We like to use old bits of newspaper, as its readily available in our home and we find it’s great for getting the fire going. One sheet of newspaper should be crumpled up into a ball at a time, and placed onto the bed of the stove.
The newspaper shouldn’t be over crumpled or it will inhibit the supply of air to the flames. Likewise, newspaper that isn’t packed tightly enough can prevent the flames from spreading to the wood.
Furthermore, the newspaper shouldn’t be packed too tightly together inside the stove for the same reason.
Here’s what our multi fuel stove looks like once the newspaper has been crumpled and placed into the stove.
It’s much harder to get larger pieces of wood to catch alight compared to smaller ones, and so once the bed of newspaper has been built you’ll need to start adding small bits of wood on top.
The kindling should be dry, and small enough to fit into the stove. Moisture content of 20% or less is recommended for wood, and you can measure the moisture content of your wood using a moisture meter.
The small bits of wood should be added to the stove on top of the newspaper one at a time in a crisscross pattern. Building up a fire inside a multi fuel stove in this way helps for air circulation between the wood, and allows them to catch alight more quickly and easily.
Don’t overload your stove with too much kindling, as a tightly packed stove can prevent the fire from getting going.
The picture below shows what our multi fuel stove typically looks like once the kindling has been added.
The fire in your multi fuel stove has now been built, and is almost ready to be lit. I’ve explained below a few further things you need to do before lighting a stove.
How To Light A Multi Fuel Stove
With the fire in a multi fuel stove built, the fire can be lit once the air supply to the fire has been checked.
To light a fire in a multi fuel stove:
- Ensure that the air vents on the stove are fully open.
- Light the newspaper at evenly spaced locations along the width of the stove.
- Once the flames have caught hold of the kindling close the stove door. (If you’re having trouble lighting the fire you can leave the stove door open if required to maximize airflow to the fire)
- With the fire visibly taking hold of the fuel, the air vents can be partially closed down to control the airflow, and the stove door can be closed if it has been left open.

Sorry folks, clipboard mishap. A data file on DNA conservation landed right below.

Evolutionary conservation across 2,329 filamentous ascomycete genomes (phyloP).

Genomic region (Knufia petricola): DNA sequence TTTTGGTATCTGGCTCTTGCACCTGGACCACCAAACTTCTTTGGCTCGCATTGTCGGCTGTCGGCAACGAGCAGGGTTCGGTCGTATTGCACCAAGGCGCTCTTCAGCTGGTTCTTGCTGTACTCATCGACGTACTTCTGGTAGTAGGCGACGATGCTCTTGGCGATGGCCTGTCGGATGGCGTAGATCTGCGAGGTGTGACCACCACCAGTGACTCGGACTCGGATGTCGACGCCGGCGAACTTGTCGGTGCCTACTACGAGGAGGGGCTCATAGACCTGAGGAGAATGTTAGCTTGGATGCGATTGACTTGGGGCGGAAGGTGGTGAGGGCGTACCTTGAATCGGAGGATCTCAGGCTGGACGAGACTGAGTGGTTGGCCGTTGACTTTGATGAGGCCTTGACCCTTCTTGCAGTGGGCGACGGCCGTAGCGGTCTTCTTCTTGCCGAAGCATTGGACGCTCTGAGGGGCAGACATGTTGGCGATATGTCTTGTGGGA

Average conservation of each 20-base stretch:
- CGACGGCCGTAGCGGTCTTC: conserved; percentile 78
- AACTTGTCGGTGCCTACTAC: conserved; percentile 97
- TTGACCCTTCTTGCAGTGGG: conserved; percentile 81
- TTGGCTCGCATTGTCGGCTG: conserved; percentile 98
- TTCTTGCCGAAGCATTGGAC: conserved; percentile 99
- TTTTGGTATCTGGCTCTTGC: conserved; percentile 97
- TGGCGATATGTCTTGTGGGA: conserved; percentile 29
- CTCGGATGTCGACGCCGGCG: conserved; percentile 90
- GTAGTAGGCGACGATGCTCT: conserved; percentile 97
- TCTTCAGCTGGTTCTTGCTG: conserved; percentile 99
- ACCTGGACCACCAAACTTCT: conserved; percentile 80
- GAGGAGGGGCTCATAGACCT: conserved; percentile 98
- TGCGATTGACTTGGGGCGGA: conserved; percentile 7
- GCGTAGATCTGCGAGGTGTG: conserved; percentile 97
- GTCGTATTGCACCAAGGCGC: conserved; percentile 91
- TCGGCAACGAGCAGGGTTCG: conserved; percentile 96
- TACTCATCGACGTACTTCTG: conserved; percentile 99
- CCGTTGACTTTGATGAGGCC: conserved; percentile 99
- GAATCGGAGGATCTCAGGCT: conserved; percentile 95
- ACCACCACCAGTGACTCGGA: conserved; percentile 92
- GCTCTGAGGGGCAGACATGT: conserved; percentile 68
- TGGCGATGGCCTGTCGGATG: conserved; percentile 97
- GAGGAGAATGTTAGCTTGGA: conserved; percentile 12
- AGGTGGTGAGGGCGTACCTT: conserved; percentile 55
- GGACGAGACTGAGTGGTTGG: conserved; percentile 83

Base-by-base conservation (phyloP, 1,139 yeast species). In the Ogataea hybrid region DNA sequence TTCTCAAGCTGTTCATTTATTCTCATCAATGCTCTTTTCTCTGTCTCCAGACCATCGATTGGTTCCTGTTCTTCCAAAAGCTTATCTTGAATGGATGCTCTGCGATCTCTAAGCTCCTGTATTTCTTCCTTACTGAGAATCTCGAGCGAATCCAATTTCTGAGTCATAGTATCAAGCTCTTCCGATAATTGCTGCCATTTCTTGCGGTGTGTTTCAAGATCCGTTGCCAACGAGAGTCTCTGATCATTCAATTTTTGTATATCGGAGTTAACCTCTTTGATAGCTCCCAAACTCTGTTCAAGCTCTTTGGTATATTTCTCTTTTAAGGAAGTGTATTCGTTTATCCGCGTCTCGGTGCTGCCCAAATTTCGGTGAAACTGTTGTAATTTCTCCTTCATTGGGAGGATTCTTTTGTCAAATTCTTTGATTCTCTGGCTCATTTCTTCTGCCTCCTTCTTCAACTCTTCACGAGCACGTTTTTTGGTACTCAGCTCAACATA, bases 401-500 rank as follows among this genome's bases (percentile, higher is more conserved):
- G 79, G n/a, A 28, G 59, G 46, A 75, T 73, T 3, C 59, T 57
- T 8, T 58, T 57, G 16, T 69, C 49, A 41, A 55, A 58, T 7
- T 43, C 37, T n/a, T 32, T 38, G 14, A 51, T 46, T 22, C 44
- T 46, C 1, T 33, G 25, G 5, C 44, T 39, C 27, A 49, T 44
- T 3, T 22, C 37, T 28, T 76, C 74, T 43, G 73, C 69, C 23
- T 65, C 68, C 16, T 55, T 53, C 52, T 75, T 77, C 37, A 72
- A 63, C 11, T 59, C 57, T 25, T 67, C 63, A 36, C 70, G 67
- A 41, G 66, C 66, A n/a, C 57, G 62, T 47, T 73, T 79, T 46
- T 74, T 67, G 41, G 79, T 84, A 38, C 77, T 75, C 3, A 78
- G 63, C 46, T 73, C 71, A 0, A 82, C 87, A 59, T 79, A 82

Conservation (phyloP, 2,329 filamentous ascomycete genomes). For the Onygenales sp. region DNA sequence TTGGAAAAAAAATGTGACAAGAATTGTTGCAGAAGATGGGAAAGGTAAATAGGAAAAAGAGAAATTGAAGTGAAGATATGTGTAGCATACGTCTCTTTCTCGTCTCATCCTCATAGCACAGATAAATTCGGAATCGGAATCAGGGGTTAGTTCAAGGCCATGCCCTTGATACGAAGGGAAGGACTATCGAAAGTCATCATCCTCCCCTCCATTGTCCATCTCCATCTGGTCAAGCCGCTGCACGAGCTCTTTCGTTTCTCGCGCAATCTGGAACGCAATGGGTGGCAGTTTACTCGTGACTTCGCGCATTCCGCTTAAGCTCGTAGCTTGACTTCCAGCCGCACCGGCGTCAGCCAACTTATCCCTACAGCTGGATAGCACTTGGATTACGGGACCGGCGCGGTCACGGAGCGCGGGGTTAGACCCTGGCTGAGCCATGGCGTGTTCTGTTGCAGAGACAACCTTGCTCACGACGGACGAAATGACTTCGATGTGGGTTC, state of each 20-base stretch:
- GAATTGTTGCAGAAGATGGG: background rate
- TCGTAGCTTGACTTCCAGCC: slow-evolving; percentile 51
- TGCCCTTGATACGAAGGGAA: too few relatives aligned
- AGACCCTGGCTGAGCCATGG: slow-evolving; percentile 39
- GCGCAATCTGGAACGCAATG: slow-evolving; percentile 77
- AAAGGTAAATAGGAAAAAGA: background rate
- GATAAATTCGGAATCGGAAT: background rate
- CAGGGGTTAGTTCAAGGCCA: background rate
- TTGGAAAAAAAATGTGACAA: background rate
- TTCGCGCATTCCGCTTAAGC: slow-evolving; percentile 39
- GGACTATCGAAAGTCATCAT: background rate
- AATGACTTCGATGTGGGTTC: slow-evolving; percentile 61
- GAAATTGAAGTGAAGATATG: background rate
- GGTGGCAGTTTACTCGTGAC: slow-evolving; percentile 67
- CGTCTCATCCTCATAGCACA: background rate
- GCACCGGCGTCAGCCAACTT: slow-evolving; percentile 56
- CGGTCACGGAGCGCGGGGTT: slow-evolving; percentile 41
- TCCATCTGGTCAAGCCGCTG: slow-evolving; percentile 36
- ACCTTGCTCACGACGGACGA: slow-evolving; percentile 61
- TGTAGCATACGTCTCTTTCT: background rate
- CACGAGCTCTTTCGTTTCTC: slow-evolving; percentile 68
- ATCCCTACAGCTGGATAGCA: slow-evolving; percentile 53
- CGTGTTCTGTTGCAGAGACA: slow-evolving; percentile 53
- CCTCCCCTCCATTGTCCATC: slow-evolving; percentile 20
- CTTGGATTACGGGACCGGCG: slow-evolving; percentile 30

The draft from the flue plays an important role in ensuring that a fire gets going well once lit. Cold air within the flue can prevent the hot air from the fire from rising, and therefore drawing further oxygen into the fire.
As mentioned earlier, leaving the stove door open for a while before lighting helps to bring the internal temperature of the stove and flue up to room temperature.
You’ll also need to ensure that the air vents on the multi fuel stove are open all the way to maximize oxygen supply to the fire when lit.
As with many multi fuel stoves, ours has vents located underneath the stove and on the front.
The vent on the front of the stove can also be known as the primary vent. Its purpose is to provide air to fire from below through the ash pan compartment, which is required when burning certain solid fuels such as coal.
On our multi fuel stove, the vent needs to be rotated open as far as possible before the fire is lit.
The secondary air vent on our multi fuel stove is located underneath. The handle to control this vent sticks out from the front of the stove.
This handle simply needs to be pulled away from the stove as far as possible to fully open the secondary vent.
With the air vents open, the fire in a multi fuel stove can now be lit.
The newspaper should be lit at a number of locations across the stove to help the fire spread to the wood more quickly.
We find that our multi fuel stove catches alight fine with the door closed, and so once the fire has been lit the door will be closed to ensure that all airflow to the fire is going through the vents, and can be controlled.
If you’re finding that the fire isn’t catching alight, it may be that there isn’t enough oxygen supply to the fire, and so it’s ok to leave the stove door slightly open to help the fire get going.
There’s usually a good draw on our multi fuel stove, and so we typically close down the air vents once the fire has caught hold of the wood.
Each model of multi fuel stove is different, and so if you’re having trouble getting the fire going refer to your manufacturer’s guidelines on how best to start a fire in your stove.
It’s also important to keep using your stove to learn how best it works for your particular situation. With practice, you can understand how best to build a fire in your stove and what amount airflow is required to get a fire going.
With the fire now lit, it’s a case of waiting for the wood to burn down to become hot coals, which allows larger pieces of wood to catch alight more easily.
Here’s what our multi fuel stove looks like after the fire has burnt through the kindling:
At this point larger sized logs can be added to the stove.